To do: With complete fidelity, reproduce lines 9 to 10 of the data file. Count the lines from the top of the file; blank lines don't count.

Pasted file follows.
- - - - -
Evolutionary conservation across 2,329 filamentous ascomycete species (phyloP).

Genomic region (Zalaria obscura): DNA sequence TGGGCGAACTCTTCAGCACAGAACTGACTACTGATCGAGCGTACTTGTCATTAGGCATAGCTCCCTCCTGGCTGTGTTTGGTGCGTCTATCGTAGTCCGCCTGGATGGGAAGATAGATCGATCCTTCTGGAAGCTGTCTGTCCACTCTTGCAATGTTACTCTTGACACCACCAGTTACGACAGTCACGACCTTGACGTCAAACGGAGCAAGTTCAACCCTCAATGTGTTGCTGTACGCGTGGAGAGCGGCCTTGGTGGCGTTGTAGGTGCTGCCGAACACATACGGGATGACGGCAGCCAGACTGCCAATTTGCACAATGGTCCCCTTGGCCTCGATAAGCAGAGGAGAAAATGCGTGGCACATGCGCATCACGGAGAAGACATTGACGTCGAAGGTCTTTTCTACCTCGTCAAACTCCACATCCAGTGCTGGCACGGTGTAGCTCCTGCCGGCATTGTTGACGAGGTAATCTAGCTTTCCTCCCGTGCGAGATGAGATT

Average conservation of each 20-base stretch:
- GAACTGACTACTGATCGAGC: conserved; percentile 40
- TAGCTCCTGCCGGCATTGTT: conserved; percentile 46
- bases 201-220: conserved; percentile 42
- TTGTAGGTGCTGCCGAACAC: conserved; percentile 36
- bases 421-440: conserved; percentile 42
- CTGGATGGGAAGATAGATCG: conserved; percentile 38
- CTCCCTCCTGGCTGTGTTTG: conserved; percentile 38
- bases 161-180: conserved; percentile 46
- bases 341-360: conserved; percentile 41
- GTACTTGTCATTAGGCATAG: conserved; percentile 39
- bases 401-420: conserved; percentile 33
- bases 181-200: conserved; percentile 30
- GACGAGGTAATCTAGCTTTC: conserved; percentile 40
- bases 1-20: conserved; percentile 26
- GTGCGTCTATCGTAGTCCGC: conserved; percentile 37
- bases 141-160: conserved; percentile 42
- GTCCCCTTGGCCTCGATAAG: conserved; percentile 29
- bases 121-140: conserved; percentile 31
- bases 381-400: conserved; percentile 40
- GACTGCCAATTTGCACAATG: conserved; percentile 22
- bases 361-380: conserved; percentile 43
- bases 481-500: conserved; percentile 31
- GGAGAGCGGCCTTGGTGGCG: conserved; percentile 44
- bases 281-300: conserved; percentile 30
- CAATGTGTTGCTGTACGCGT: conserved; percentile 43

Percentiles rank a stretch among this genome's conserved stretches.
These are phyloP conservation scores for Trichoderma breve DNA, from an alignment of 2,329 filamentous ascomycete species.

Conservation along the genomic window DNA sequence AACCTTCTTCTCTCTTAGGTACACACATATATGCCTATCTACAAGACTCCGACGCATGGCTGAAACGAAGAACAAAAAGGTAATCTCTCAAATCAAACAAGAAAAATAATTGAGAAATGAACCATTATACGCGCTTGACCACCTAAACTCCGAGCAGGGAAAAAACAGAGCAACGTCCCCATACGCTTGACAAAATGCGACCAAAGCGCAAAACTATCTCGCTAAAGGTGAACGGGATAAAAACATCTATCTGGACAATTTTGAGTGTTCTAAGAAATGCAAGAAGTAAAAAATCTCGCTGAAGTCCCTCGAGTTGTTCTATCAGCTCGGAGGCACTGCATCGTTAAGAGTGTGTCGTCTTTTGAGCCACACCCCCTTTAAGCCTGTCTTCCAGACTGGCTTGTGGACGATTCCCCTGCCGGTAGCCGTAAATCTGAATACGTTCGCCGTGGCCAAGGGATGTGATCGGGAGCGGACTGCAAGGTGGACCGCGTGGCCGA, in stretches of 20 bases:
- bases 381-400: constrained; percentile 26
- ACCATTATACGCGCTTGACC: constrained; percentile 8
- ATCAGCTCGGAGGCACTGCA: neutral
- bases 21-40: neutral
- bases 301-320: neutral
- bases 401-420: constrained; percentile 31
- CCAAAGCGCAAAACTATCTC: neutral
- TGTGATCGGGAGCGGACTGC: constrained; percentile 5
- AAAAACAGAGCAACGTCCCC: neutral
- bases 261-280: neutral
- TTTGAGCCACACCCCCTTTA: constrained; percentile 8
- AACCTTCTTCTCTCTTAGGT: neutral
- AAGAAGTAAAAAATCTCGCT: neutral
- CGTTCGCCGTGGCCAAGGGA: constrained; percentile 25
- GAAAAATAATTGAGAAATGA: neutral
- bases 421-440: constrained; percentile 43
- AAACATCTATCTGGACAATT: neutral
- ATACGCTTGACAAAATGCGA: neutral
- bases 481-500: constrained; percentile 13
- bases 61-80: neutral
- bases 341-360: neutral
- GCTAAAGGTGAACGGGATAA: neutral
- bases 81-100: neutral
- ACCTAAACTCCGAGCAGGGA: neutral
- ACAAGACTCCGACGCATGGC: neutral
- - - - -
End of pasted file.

- CTGGATGGGAAGATAGATCG: conserved; percentile 38
- CTCCCTCCTGGCTGTGTTTG: conserved; percentile 38